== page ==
Recently I wrote an article for the Detours blog listing the most overlooked beautiful buildings in Chicago. A few days later we received an email from an employee of the Auditorium Theater. She asked why their historic venue had not been included. I replied, in all honesty, that I didn’t think the Auditorium Theater was overlooked. Rather, it is rightfully lauded as one of the most famous and beautiful examples of Chicago’s historic architecture.
She invited me on a tour of the magnificent space to reconfirm the Auditorium Theater’s standing as one of Chicago’s most spectacular structures. I happily accepted, as a tour always promises tons of information and stories one cannot glean from readings.
Friends, the Auditorium Theater tour did not disappoint. In fact, it convinced me that Adler and Sullivan’s masterpiece should be front and center in any and all discussions of Chicago architectural history.
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A Noble Impulse Led to the Auditorium Theater
Gilded Age Chicago saw numerous calamities and social upheavals. The Great Fire of 1871 incinerated the nascent metropolis. As it rebuilt amidst the rubble, Chicago’s already-enormous commercial and industrial interests grew ever-larger. Immigrants and migrants crowded into a city divided between soaring wealth and bitter poverty. Crippling strikes gripped the city in 1877 and 1886. The latter year saw tens of thousands of workers engage in a series of strikes that culminated with the infamous Haymarket Affair.
Amidst this turmoil, real estate tycoon Ferdinand Peck decided to heal the city’s wounds with a grand new structure bringing fine arts to the all classes. Peck lined up funds from bigwigs like Field and Pullman then hired the budding architecture firm of Adler and Sullivan. The duo designed the largest theater in the world and placed it within the world’s largest multi-purpose building. The theater itself seats over 3,900 and takes up about 40% of the building’s volume. Peck subsidized construction and maintenance of this enormous space with a 400-room luxury hotel on Michigan Boulevard and a 136-suite office building on Wabash. The unprecedented, audacious size of the structure inspired awe. The Auditorium Building was often touted as the largest, tallest and heaviest building since the Great Pyramids.
Adler Engineers a Monumental Structure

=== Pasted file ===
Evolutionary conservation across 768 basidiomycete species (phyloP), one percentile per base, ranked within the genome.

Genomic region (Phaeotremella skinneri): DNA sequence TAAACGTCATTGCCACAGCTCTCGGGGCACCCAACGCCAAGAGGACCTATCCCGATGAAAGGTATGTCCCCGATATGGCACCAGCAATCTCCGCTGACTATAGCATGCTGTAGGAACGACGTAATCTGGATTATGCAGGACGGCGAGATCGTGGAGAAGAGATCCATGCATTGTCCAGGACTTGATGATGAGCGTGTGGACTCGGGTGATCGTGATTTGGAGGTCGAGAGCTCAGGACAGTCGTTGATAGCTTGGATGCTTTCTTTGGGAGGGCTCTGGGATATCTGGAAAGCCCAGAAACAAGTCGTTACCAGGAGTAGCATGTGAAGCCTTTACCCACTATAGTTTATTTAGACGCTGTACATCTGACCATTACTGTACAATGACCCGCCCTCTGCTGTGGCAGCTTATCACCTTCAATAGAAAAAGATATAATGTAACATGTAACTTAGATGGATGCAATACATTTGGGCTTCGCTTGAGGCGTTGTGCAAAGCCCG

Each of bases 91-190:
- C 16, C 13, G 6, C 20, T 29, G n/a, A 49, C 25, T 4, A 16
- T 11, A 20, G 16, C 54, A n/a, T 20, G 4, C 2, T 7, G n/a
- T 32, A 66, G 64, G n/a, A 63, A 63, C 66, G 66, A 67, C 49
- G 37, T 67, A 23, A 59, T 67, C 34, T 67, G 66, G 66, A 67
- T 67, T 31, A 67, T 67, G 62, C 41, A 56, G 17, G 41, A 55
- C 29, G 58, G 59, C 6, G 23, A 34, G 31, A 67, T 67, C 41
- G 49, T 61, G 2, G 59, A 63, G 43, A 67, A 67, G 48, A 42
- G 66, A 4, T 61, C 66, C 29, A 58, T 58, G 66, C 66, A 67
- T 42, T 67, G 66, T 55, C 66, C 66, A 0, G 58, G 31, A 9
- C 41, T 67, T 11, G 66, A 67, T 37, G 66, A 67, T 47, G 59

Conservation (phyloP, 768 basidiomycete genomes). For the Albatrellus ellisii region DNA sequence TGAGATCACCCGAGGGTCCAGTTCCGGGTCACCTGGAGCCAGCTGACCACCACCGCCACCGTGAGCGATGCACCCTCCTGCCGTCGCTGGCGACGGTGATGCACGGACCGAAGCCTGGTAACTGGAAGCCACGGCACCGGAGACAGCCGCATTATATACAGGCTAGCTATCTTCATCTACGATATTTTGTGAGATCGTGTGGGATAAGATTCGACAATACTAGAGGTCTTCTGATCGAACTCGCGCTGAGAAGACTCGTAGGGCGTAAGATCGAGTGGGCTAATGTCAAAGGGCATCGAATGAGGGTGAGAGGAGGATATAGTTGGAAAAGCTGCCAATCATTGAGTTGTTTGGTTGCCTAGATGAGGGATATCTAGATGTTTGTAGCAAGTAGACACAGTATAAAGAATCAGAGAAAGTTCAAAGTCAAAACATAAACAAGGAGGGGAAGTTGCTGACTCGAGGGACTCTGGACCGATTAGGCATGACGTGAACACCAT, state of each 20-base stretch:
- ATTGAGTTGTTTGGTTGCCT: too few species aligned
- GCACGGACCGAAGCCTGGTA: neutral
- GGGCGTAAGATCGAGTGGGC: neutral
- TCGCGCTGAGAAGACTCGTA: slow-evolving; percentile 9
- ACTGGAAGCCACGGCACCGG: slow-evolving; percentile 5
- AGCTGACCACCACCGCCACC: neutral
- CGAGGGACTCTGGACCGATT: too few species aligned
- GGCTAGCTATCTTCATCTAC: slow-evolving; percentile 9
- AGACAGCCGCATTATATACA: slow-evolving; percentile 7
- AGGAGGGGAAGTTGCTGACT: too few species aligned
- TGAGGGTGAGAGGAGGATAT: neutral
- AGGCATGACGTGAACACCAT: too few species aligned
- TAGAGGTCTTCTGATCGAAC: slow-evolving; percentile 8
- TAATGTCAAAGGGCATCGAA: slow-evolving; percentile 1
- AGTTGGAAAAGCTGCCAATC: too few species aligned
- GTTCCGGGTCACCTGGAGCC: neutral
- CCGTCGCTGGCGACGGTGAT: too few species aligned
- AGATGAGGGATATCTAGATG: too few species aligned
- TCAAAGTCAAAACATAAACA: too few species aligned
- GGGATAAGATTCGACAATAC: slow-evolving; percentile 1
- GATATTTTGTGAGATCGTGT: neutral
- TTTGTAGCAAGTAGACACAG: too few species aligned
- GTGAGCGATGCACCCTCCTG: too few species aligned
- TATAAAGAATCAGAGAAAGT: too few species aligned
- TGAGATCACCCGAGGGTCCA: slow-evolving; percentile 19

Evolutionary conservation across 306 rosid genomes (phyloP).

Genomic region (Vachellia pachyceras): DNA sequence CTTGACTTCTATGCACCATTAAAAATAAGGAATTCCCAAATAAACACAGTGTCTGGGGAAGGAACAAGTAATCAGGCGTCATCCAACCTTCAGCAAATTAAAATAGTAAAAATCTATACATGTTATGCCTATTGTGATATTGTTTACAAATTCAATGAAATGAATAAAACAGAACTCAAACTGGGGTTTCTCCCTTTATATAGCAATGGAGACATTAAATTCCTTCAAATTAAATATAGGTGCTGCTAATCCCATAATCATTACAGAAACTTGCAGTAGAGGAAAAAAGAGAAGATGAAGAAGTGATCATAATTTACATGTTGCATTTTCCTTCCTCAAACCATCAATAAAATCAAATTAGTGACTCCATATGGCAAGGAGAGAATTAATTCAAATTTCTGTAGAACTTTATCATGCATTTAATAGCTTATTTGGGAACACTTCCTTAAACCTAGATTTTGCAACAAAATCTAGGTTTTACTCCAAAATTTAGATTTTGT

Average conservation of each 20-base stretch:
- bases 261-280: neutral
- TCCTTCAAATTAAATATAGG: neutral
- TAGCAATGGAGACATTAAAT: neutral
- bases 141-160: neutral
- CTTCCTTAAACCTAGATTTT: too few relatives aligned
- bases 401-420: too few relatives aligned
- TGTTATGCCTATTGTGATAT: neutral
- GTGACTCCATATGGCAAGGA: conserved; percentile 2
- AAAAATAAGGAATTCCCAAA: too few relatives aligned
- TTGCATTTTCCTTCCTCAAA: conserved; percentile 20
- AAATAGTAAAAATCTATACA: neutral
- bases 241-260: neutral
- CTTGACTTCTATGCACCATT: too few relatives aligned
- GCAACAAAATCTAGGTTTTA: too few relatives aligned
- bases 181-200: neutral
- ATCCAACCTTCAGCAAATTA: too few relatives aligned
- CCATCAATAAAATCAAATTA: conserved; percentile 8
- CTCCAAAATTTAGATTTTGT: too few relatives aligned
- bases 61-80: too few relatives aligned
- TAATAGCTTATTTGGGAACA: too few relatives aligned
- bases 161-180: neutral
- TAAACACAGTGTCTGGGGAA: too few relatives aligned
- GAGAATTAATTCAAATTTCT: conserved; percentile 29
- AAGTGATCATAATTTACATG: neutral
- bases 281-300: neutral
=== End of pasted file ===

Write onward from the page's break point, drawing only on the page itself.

I have led many private tour guests into the old hotel lobby of the Auditorium. They delight to hear about Dankmar Adler‘s structural innovations. The outer walls are masonry construction, not the lighter and stronger steel. They bear the weight of all that theatrical, office, and hotel space. Normally, the walls distribute such a heavy load on a bedrock foundation. Unfortunately the Auditorium’s site didn’t have accessible bedrock. 120 feet of soft blue clay undergirds the Auditorium.
So Adler ingeniously engineered a gargantuan floating raft foundation. The building’s weight floats above the clay on criss-crossed railroad ties layered beneath a double-stack of steel beams, all coated in pitch to make the foundation watertight. Incredibly, my tour guide at the Auditorium Theater, Nick, told me of rumors that one can see running water below the theater’s lowest levels. Despite these precautions, the structure still sank at an alarming rate. The outer stone walls are much heavier than the interior, causing the floors to sink up to 36 inches. Yikes!
Adler also crafted the famously perfect acoustics of the theater. Every noise on stage can be heard perfectly even at the upper-most level. The Auditorium Theater is shaped like a bullhorn, funneling sound waves through a series of arches and angled panels. Nick told me that members of the Chicago Symphony Orchestra still complain about how much worse the acoustics are in their Symphony Center.
The Auditorium Theater is Sullivan’s Masterwork
For all of Adler’s engineering prowess, his partner really stole the show at the Auditorium Theater. Louis Sullivan, one of our greatest architects, could have designed only this space and his fame and reputation would be secure. Sullivan was an iconoclastic architect. He rejected the Beaux Arts classicism that his peers brought back from Paris. Instead of looking to the old world for stylistic inspiration, Sullivan blazed a new decorative trail that set the stage for American architecture in the 20th century.
Sullivan’s most famous adage “form follows function” stressed that the design of a structure must reflect its intended usage. Thus the Auditorium Theater’s bullhorn shape centers on the stage and the astounding ornament all radiates from that centrifugal space.
That intricate ornamentation is certainly the most remarkable and memorable aspect of the Auditorium Theater’s architecture. 3,500 Edison lightbulbs cast a luminous golden glow across the cavernous hall. Sullivanesque detailing in metal, gold leaf, terra cotta and stencil adorns a multitude of surfaces. This precise, rich work is somehow incredibly elaborate without ever being ostentatious. It harmonizes with Adler’s grand structure, making the entire theater brim with aesthetic grandeur.
Go Take a Tour
I could go on and on about the Auditorium Theater. It brought the Columbian Exposition to Chicago. It played a pivotal role in American political history. The whole structure was shuttered, nearly demolished, and then almost converted into a parking garage! Countless musicians from the Gilded Age to the Age of Aquarius have harnessed its acoustic powers. Yet nothing I write can match the full majestic experience of entering the Auditorium Theater and experiencing Adler and Sullivan’s timeless creation. Go take a tour and then we can rave together.
– Alex Bean, Content Manager and Tour Guide
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